“Our offering is complex,” he’d said.  “We have to educate customers so they understand our value prop.  I need aggressive reps who aren’t afraid to control the conversation.”

 

Buyer%27s Journey

Fair enough, I thought to myself.  Aggressive can be good.  “So how do your customers typically make a buying decision?” I asked.

 

“Most people don’t really know what they need.  We can help them by steering them in the right direction.  We try to give our presentation last when it’s a competitive deal.  That way we can influence the next steps.”

 

I tried again.  “So, how do they actually make a buying decision?”

 

I sensed irritation.  “We educate them that we are the least-risk supplier” he said briskly.  Really?  I half expected him to start telling me that I needed the special clear-coat underbody rust-proofing protectant. 

 

If I asked you how your Buyers decide to buy your product, would you automatically tell me how you sell it to them instead? Think about it.  If you’re honest, you might say yes.  A shockingly high number of sales leaders confuse how they sell to customers with how customers make decisions.  Firmly entrenched within the safety of the sales process they know so well, they have no idea if it matches the journey their Buyers are on.  This article is about their Journey – NOT your sales process.  Click here to learn more about how World-Class companies research the Buyer’s Journey.

 

It’s easy to understand this process-centric point of view.  After all, as the senior sales executive, you’re probably deeply invested in the company’s sales process.  Maybe you helped build it.  Maybe you made the decision to buy it off the shelf.  Maybe you used to use it, and it made you a lot of money.  However, with only eleven weeks left in this fiscal year, maybe your perspective is limiting your team’s effectiveness. 

 

The recent popularity of The Challenger Sale has further complicated this issue.  As a sales rep recently told me, “My boss loved this book.  He’s constantly asking us if we’ve ‘Challenged’ our customers today.”

 

This further validates my belief that sometimes people like to look smart by talking about popular books they haven’t actually read.  Essentially, some people may read the title and think they know what the book is about.  The “constructive tension” that the authors discuss does not come from imposing your will (or your sales process) on your Buyer.  Instead, the authors emphasize that “Challenger” reps tailor their message, are easy to buy from, and have a deep understanding of their customer.  Mapping your customers’ Buying Journey can be a crucial piece of accomplishing this level of insight.

 

Here’s what it can look like:

 

buying process

 

At first glance, many people mistake this for a sales process map.  It is not.  Again, this article is not about your sales process.  It is a map showing your team the “Key Buyer Actions” that your buyer undertakes when they enter the market for your products or services.  Then, it identifies the “Exit Criteria” your team must observe to confirm that the sale is advancing.  Your map will have different phases and actions, which you’ll determine by doing Buyer Research.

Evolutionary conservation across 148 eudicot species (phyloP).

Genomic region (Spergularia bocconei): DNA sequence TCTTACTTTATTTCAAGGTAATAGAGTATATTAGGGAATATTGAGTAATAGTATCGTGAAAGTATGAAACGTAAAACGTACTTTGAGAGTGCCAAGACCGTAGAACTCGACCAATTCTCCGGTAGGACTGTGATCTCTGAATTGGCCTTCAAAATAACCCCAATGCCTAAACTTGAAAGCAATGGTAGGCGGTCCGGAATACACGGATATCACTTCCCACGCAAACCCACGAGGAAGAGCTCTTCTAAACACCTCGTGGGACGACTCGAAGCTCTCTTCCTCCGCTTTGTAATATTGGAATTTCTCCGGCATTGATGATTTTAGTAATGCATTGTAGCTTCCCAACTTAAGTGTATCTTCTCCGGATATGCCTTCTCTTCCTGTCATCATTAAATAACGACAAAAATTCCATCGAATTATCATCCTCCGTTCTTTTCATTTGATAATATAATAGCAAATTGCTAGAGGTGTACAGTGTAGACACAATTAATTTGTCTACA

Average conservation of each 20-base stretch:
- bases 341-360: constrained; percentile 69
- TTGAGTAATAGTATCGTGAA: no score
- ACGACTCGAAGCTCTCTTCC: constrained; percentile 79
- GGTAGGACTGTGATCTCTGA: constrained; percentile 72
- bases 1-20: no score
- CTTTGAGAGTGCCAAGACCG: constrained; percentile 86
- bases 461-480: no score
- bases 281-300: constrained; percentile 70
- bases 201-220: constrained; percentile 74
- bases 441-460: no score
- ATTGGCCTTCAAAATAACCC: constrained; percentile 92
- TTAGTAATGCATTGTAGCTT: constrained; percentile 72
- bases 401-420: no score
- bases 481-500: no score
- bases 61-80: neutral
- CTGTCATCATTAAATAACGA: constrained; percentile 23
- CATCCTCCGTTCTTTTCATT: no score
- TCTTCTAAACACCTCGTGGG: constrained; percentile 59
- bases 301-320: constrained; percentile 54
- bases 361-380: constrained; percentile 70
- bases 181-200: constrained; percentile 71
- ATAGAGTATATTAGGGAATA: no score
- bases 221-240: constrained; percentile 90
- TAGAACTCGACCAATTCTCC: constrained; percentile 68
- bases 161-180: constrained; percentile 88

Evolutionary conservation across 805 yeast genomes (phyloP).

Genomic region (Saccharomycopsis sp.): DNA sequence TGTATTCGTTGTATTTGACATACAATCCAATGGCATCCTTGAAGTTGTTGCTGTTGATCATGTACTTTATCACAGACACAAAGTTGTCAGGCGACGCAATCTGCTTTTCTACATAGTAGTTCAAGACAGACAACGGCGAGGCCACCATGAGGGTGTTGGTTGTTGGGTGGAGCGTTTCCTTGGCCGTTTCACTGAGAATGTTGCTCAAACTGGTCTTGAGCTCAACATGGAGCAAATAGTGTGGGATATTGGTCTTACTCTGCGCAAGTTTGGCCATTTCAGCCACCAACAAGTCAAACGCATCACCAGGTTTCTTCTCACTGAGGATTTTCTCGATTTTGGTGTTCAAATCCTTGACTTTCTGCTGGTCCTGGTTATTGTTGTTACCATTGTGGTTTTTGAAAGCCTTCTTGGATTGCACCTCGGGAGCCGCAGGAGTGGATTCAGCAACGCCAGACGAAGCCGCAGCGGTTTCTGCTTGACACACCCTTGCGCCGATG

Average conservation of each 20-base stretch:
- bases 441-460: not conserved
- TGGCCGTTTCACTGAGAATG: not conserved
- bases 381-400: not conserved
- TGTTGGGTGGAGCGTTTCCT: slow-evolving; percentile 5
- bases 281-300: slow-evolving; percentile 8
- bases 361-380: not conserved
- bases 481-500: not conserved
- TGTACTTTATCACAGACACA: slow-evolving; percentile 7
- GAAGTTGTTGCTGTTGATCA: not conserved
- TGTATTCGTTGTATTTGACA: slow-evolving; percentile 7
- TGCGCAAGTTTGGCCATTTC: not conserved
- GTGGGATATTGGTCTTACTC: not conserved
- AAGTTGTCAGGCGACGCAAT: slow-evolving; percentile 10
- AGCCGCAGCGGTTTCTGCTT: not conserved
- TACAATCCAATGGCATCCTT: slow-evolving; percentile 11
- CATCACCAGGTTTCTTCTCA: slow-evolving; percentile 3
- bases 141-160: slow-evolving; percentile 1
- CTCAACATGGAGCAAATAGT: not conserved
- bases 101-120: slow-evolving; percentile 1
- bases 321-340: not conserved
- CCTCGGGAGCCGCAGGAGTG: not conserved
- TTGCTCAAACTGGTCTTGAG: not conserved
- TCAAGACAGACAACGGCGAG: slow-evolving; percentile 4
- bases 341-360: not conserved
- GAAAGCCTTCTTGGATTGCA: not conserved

Let’s briefly touch on what basic research in this area should look like.  You can learn more on your own by Googling “Buying Persona Development Methodology.”  Or read blog posts by the buyer persona development expert Tony Zambito.

 

    1. Conduct Buyer Interviews
      • Devise questions that get beyond the spoken word and into the mental model – how your buyers think.
    2. Analyze Insights
      • Sales AND Marketing put the customer “in the middle of the table,” figuratively speaking, and dig into insights the interviews have provided.
    3. Build Buyer Personas
      • These are fictional representations of your Ideal Customers, down to the individual level.
    4. Map your Sales Process to Buyer Goals and Processes
      • Done thoughtfully, you can now deliver the right message to the right Buyer at the right time.

 

Only after this process is completed will you have the information you need to build a customized sales process that matches the Buyer’s Journey.  The explanation above is intended to scratch the surface and get you thinking – there is a lot more detail to work through.  E-mail me or comment below if you’d like to get into more specifics.

 

Why Bother?

Buyers now have more resources than ever to educate themselves with.  And they come fully informed to the meeting with your company.  Are you meeting them there with a tired sales process that resembles your competitor’s because you both bought it from the same place? It’s time to differentiate yourself from the pack by what you don’t do. 

 

Don’t put Buyers in a headlock and try to sell them anything.  Instead, use a customized sales process that anticipates the Key Buyer Actions from their Buyer’s Journey Map.  You’ll teach them that it is easy to buy from you, even though they won’t know why.  You’ll distinguish your company.  Consider this: which sales rep are you personally more likely to buy from? 

 

  • The one who understands how you’re likely to make a decision and adds value where you need it, or…
  • The one who comes at you with virtually the same process as every other sales rep for last two decades?

 

The difference lies in mapping your customer’s Buying Journey.